Though efficient, Ratzinger could also be shortsighted. In one case, he seemed more determined to preserve the church's dwindling clerical resources than to seek justice. In a case detailed in April by the Associated Press, a child-molester priest had requested to be defrocked, and the local bishop in Oakland, Calif., repeatedly sent letters to Ratzinger's office in Rome to try to have the procedure finalized. Not only did the case move slowly, but a 1985 letter signed by the Cardinal cautioned the bishop "to consider the good of the Universal Church" and cited "the young age" of the priest in delaying the defrocking.

Benedict XVI has his defenders, however, those who believe it is an injustice that he should be dragged into the center of the scandal. Even before ascending to the papacy, Ratzinger had helped police the crisis while most of his colleagues in Rome were still trying to sweep the allegations under the rug. Indeed, Ratzinger's policies, particularly after his office was assigned to oversee the most grievous cases in 2001, may have contributed to the decline in new incidents of clerical sex abuse. Just before his election as Pope, the Cardinal preached on Good Friday in 2005 of the need to eliminate the "filth" within the church's ranks. Once on the throne, Benedict swiftly banished to a monastery and a life of penance the satyr-like Rev. Marcial Maciel Degollado, the aging but influential founder of the Legionaries of Christ in Mexico, who had long been shielded by other top Curia officials, including John Paul II, from repeated accusations of sexual abuse. Most memorably, during a 2008 trip to the U.S., Benedict met five victims of clergy sex abuse in an unprecedented and unannounced encounter, without any press, at the Holy See's embassy in Washington. It was the most powerful pastoral gesture of Benedict's papacy — one he would repeat during a subsequent trip to Australia and in Malta this past April.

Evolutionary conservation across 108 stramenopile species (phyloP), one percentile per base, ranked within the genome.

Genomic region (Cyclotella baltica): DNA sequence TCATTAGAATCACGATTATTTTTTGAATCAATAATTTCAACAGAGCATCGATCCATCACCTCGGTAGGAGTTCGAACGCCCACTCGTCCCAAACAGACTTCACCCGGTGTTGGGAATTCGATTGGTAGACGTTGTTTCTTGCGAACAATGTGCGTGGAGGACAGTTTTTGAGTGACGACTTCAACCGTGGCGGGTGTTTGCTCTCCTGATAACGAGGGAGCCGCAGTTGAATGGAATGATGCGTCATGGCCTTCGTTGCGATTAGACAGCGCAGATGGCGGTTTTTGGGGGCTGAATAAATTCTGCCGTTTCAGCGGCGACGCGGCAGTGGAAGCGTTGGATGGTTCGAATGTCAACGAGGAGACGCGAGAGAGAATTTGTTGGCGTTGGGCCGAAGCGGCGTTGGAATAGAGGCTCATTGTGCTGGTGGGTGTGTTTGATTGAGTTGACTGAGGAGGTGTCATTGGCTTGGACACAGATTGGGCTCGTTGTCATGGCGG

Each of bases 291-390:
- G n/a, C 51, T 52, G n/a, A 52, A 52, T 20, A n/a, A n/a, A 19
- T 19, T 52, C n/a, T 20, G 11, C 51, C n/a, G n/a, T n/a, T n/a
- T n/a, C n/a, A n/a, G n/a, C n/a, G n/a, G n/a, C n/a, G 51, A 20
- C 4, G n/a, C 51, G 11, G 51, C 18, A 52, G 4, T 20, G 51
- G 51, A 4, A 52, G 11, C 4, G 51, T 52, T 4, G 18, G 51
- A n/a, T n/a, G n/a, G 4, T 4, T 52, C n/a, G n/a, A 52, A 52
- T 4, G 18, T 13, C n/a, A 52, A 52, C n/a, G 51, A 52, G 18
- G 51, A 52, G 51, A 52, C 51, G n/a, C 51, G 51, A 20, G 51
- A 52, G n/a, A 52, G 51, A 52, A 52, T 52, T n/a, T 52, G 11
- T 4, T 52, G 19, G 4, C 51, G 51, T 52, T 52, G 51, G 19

But in March 2010, German journalists revealed a record that complicates the Pope's reputation. In Munich in 1980, then Archbishop Ratzinger had personally authorized the transfer of an abusive priest, Peter Hullermann, from another part of Germany to his own archdiocese, ostensibly for therapy. But just days after his arrival, the priest was allowed to serve among the flock. Hullermann would be convicted of subsequent sexual assaults in 1986. The Vatican insists that, like other Archbishops, Ratzinger wasn't responsible for the parish assignments of priests, even those with a history of abusing children. A rising star, Ratzinger — a brilliant religious philosopher — had been put on an administrative track and was on the verge of his 1981 reassignment to Rome to work in the Curia. But defending the Pope by pointing out that he was following the standard operating procedures of the day or that he was not focused on his oversight duties no longer cuts it for most Catholics. "The impression it leaves is that these things simply weren't very important to the bishops and Cardinals," says Melloni. "To say he didn't know is not a defense; it's the problem."